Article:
Jesse soon settled in Kansas City, and was planning a raid on the Chicago, Rock Island & Pacific Railroad somewhere near Gallatin, Mo. It was said that the trains brought large sums of cash to the Farmer’s Exchange Bank there twice a week. On the evening of July 15, 1881, the gang struck near the whistle stop at Winston. Conductor William Westfall was killed in the process. It was later said that Westfall had been on the train that took Pinkerton detectives on their 1875 raid on the James farm, but this was apparently not known at the time. The crime created a sensation in the press. Governor Thomas T. Crittenden, who had vowed to rid the state of the James Gang in his campaign the year before, held a meeting in St. Louis with railroad and express company executives, who promised a collective reward of $50,000 to put the gang out of business. Frank and Jesse had a reward of $5,000 each on their heads for their capture and delivery to authorities, with another $5,000 on conviction. There was no mention of it being dead or alive. Handbills were printed to this effect, though in later years counterfeit “Dead or Alive” posters would be marketed to unwary tourists.

Following the Winston robbery, the gang scattered. Dick Liddil spent a good bit of time at the Harbison place with the Fords, and the brothers were reportedly initiated into the holdup business in August 1881. Liddil, a convicted horse thief prior to joining Jesse’s new gang in 1879, took Charlie Ford with him to rob a stage running between Excelsior Springs and Vibbard. The driver was hauling just one passenger. “Charlie made them stand and I made them deliver,” Liddil recalled in his later confession, the take being a whopping $30. About a week later, Liddil put together another sub-gang consisting of himself, Jesse’s cousin Wood Hite, and Bob and Charlie Ford. On Thursday evening, August 25, they robbed a man with a wagon of $20 to $30 halfway between Lexington and the railroad junction at North Lexington. They tied up their victim and continued to wait for other prey. About five minutes later, they halted a stage with seven passengers, six men and a woman.

“All of you hold up your hands and get out of there,” one of the outlaws commanded. Bob and Wood held double-barreled shotguns on the men after they stepped down, while Dick and Charlie, armed with revolvers, relieved them of around $200 and several watches. All the bandits wore blue masks. The woman, a Miss Hunt from St. Joseph, was allowed to remain in the coach and to keep her valuables. One of the victims, C.W. Horner of Appleton City, a cripple studying for the ministry, was relieved of $52. Oddly, it was the same stage driver, a Mr. Gibson, who had been robbed by the James-Younger Gang seven years before, almost to the day, near the same place.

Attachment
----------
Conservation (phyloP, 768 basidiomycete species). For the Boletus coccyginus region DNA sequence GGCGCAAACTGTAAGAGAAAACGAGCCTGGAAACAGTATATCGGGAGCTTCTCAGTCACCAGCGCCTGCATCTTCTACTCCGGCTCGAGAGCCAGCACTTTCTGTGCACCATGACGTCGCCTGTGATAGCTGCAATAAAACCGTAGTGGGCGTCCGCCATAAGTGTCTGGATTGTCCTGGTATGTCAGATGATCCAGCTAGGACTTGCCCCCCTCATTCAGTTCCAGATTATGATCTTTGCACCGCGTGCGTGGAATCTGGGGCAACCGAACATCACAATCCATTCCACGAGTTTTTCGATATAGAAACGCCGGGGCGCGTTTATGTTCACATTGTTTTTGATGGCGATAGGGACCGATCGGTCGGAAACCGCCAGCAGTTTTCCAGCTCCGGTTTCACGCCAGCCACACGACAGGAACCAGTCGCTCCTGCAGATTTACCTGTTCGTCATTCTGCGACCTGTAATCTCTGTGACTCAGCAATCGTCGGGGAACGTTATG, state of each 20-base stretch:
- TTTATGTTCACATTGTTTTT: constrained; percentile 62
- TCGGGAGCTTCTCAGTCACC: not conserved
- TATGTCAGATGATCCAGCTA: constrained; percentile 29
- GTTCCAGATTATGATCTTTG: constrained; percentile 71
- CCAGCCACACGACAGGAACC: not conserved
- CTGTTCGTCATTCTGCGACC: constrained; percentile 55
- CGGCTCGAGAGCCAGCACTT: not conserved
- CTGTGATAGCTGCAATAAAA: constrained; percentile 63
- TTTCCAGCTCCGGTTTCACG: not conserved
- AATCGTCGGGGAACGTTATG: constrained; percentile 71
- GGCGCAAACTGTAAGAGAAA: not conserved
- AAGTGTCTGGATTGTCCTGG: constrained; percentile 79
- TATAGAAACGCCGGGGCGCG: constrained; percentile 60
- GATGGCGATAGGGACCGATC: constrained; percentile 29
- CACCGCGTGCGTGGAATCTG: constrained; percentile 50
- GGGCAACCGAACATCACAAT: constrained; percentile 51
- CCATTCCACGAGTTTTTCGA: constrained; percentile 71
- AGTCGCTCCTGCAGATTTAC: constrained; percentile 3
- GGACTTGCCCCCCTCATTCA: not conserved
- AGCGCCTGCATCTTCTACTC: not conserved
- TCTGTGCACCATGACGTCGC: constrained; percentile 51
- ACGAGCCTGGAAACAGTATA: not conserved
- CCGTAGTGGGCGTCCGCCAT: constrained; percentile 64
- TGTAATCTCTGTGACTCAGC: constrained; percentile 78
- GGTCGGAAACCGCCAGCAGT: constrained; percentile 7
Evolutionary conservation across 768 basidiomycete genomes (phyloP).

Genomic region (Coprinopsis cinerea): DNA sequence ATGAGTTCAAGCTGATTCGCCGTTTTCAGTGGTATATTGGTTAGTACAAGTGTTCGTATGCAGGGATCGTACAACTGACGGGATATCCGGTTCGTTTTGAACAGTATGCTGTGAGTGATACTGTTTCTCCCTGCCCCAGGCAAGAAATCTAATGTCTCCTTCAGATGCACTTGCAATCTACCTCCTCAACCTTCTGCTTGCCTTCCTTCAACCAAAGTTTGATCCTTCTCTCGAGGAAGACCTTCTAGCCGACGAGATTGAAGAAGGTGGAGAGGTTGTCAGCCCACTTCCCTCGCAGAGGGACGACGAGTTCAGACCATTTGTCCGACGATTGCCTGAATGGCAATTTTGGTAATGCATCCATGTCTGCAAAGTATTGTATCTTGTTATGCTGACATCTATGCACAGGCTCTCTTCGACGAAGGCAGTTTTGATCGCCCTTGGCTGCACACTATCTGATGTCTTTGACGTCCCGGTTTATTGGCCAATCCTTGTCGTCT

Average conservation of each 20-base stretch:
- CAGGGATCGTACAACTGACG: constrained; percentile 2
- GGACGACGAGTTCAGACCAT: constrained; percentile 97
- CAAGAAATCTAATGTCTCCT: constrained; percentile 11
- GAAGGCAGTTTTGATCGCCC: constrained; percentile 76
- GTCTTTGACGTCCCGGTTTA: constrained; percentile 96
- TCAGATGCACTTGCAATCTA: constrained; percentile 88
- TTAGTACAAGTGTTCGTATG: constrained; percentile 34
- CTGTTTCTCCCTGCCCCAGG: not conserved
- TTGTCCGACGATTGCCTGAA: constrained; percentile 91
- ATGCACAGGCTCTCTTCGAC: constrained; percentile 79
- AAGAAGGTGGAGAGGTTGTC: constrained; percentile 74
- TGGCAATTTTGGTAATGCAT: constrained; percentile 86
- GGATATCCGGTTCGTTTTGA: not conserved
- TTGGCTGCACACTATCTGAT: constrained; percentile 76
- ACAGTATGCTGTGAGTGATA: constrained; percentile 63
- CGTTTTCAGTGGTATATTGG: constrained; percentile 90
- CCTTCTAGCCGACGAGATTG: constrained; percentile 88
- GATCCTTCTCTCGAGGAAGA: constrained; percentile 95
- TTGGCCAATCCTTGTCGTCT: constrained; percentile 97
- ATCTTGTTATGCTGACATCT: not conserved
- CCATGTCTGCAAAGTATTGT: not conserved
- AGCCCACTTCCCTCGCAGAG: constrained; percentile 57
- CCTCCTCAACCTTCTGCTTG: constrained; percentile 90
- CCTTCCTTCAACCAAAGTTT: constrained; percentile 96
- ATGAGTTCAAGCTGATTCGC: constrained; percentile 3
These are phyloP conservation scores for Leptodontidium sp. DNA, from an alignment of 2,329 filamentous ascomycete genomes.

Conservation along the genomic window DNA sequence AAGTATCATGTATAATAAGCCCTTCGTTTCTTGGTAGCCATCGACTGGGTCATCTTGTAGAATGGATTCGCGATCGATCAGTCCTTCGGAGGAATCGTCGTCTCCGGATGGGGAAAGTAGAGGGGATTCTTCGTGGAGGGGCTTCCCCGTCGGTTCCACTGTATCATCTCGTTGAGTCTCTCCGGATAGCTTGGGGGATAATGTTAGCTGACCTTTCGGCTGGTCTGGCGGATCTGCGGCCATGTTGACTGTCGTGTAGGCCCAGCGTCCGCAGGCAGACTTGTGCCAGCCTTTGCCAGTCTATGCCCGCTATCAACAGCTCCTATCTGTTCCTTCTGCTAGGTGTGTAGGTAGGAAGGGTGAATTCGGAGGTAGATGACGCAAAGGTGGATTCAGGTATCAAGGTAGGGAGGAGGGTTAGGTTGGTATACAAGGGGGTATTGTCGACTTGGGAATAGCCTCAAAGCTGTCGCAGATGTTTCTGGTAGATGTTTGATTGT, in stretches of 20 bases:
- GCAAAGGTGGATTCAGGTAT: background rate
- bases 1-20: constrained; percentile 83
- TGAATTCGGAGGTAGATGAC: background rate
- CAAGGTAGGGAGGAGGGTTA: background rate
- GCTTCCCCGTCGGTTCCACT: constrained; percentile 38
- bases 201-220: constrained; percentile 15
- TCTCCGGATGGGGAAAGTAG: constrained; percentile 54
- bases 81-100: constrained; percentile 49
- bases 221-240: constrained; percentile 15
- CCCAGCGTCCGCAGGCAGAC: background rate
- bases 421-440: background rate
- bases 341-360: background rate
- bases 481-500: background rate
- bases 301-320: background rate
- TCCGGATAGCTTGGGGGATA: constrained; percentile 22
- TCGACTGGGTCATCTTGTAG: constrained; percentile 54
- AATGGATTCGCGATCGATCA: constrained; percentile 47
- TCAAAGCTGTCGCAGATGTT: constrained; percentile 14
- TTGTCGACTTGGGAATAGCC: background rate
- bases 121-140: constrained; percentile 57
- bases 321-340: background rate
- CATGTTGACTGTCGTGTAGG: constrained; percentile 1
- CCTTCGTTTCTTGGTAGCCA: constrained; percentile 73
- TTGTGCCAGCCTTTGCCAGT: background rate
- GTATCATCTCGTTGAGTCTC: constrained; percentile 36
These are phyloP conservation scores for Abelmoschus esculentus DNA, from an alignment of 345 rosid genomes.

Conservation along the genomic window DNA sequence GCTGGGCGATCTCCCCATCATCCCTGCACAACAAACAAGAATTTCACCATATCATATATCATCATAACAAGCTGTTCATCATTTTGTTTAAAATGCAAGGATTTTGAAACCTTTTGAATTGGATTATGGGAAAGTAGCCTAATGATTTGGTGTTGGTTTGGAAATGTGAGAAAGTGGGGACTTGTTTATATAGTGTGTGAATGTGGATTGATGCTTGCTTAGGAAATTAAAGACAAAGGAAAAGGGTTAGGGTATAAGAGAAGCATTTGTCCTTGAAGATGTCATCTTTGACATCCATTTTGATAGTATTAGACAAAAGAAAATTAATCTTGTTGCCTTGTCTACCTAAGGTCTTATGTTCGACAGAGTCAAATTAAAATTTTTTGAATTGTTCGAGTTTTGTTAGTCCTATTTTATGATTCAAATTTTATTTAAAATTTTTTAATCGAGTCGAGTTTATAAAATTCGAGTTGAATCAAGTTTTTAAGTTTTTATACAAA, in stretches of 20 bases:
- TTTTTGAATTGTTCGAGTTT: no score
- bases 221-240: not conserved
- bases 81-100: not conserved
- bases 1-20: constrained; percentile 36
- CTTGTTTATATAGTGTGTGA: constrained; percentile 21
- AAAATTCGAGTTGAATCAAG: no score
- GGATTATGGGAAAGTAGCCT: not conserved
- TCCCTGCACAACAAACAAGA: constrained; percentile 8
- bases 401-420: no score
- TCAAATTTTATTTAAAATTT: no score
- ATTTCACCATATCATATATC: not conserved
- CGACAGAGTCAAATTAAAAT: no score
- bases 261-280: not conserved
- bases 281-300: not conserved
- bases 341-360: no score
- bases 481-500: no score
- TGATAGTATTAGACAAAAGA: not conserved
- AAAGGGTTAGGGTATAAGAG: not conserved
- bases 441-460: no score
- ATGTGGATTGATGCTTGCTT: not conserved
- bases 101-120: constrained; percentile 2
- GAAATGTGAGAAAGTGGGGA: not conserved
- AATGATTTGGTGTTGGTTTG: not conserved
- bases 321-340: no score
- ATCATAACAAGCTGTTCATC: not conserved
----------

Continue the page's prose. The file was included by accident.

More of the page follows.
More Plans for Jesse

Meanwhile, Jesse James had other plans afoot. Gang member Bill Ryan was being held in jail in Independence to face trial for the robbery of the Chicago & Alton at Glendale. Jesse would kill two birds with one stone—rob the railroad again, not far from the same spot; and at the same time intimidate railroad employees, some of whom might testify at Ryan’s trial. On Wednesday night, September 7, 1881, six years to the day after the Northfield robbery attempt, the James Gang went to work at a 30-foot chasm along a curve known as Blue Cut. The trains were known to slow down at this point, and men could be placed along the rim of the cut to cover the proceedings below.

A masked man was placed on the track, beside a pile of rocks, where he waved a lantern to get the oncoming westbound locomotive to halt. Wood Hite and Charlie Ford were to take the engine and express car. A few blows to the door by the now captive engineer were enough to open the latter, and the agent for the U.S. Express, who had slipped out, was coerced to return with threats on the engineer’s life. This and a perceived slowness at opening the safe caused Charlie Ford to pistol-whip the clerk. Less than $400 was found inside, and Ford gave the man another whack for good measure.

Little did the bandits know that an Adams Express safe, hidden under a pile of chicken coops, contained more cash. Frustrated, the outlaws proceeded to rob the passengers. The whole affair lasted about half an hour. Before leaving, one of the outlaws, thought to be Jesse, shook hands with engineer “Chappy” Foote, gave him $2 and told him to “spend it on the boys.” The outlaw then warned Foote: “You’d better quit running this road. We’re going to make it so hot for this damned Alton road they can’t run.” Newspaper accounts reported the anguished passengers’ arrival at the Union Depot in Kansas City. Many had lost every cent they had and were stranded.

In the latter part of September, Ryan went on trial in Independence. An official of the Chicago & Alton told Jackson County prosecutor William Wallace that his superiors didn’t think any of the gang could be convicted in Missouri but that if Ryan was convicted, the railroad might be singled out for further raids. He asked Wallace not to call any railroad men as witnesses. During the course of the trial, some of Ryan’s friends, fully armed, hovered ominously about the courthouse.

Wallace’s key witness was former gang member Tucker Bassham, convicted and sentenced to 10 years for participation in the Glendale heist. Crittenden offered him a full pardon for his testimony. Ryan was found guilty and sentenced to 25 years in prison. There was talk of a possible rescue attempt, but the old jail was built like a fortress, and the prisoner was guarded by Captain M.M. Langhorne, described as “one of the coolest, gamest men” of Joe Shelby’s former Confederate Brigade. Several other guards were also former Confederates, and even prosecutor Wallace had been forced to relocate with his family during the war after their homestead was ransacked by Kansas jayhawkers. “The jury that convicted Ryan broke the back of outlawry in the state of Missouri,”com­mented Wallace. “Thousands of mouths that had been locked by fear were opened….”